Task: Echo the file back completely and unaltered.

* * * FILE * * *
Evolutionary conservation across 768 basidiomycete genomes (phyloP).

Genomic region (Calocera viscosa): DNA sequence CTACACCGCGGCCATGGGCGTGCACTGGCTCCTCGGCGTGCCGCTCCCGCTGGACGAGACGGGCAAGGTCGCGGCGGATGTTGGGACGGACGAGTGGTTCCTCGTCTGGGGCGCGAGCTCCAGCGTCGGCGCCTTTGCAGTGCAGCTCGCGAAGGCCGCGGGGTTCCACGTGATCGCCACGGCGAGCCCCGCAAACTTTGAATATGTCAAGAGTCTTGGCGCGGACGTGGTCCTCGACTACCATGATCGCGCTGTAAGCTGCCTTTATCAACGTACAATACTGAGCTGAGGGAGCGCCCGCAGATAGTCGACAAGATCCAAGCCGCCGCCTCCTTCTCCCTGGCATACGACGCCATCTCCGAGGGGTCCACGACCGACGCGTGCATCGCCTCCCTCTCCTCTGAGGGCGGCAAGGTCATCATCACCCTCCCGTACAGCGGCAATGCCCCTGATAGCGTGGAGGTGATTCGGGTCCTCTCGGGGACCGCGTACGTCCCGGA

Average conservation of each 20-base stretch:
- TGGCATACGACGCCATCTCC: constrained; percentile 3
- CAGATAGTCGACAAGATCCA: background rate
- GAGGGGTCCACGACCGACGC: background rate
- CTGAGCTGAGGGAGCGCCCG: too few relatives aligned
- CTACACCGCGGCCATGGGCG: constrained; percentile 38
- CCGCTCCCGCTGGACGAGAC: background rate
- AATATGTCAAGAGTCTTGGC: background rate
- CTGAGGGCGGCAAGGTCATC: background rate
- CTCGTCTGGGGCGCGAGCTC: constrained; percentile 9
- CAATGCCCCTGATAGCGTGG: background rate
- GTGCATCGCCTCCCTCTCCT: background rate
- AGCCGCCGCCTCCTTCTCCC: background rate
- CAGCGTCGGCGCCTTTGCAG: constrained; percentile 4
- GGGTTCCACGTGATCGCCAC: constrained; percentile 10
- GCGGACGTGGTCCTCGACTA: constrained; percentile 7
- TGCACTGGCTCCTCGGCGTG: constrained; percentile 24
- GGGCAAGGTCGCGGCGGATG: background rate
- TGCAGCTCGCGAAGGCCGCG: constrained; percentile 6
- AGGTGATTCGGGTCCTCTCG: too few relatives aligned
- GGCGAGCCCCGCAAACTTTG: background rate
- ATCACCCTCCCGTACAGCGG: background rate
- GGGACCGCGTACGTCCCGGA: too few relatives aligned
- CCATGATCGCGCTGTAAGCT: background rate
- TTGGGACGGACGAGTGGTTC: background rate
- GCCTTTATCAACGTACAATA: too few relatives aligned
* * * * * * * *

Evolutionary conservation across 768 basidiomycete genomes (phyloP).

Genomic region (Calocera viscosa): DNA sequence CTACACCGCGGCCATGGGCGTGCACTGGCTCCTCGGCGTGCCGCTCCCGCTGGACGAGACGGGCAAGGTCGCGGCGGATGTTGGGACGGACGAGTGGTTCCTCGTCTGGGGCGCGAGCTCCAGCGTCGGCGCCTTTGCAGTGCAGCTCGCGAAGGCCGCGGGGTTCCACGTGATCGCCACGGCGAGCCCCGCAAACTTTGAATATGTCAAGAGTCTTGGCGCGGACGTGGTCCTCGACTACCATGATCGCGCTGTAAGCTGCCTTTATCAACGTACAATACTGAGCTGAGGGAGCGCCCGCAGATAGTCGACAAGATCCAAGCCGCCGCCTCCTTCTCCCTGGCATACGACGCCATCTCCGAGGGGTCCACGACCGACGCGTGCATCGCCTCCCTCTCCTCTGAGGGCGGCAAGGTCATCATCACCCTCCCGTACAGCGGCAATGCCCCTGATAGCGTGGAGGTGATTCGGGTCCTCTCGGGGACCGCGTACGTCCCGGA

Average conservation of each 20-base stretch:
- TGGCATACGACGCCATCTCC: constrained; percentile 3
- CAGATAGTCGACAAGATCCA: background rate
- GAGGGGTCCACGACCGACGC: background rate
- CTGAGCTGAGGGAGCGCCCG: too few relatives aligned
- CTACACCGCGGCCATGGGCG: constrained; percentile 38
- CCGCTCCCGCTGGACGAGAC: background rate
- AATATGTCAAGAGTCTTGGC: background rate
- CTGAGGGCGGCAAGGTCATC: background rate
- CTCGTCTGGGGCGCGAGCTC: constrained; percentile 9
- CAATGCCCCTGATAGCGTGG: background rate
- GTGCATCGCCTCCCTCTCCT: background rate
- AGCCGCCGCCTCCTTCTCCC: background rate
- CAGCGTCGGCGCCTTTGCAG: constrained; percentile 4
- GGGTTCCACGTGATCGCCAC: constrained; percentile 10
- GCGGACGTGGTCCTCGACTA: constrained; percentile 7
- TGCACTGGCTCCTCGGCGTG: constrained; percentile 24
- GGGCAAGGTCGCGGCGGATG: background rate
- TGCAGCTCGCGAAGGCCGCG: constrained; percentile 6
- AGGTGATTCGGGTCCTCTCG: too few relatives aligned
- GGCGAGCCCCGCAAACTTTG: background rate
- ATCACCCTCCCGTACAGCGG: background rate
- GGGACCGCGTACGTCCCGGA: too few relatives aligned
- CCATGATCGCGCTGTAAGCT: background rate
- TTGGGACGGACGAGTGGTTC: background rate
- GCCTTTATCAACGTACAATA: too few relatives aligned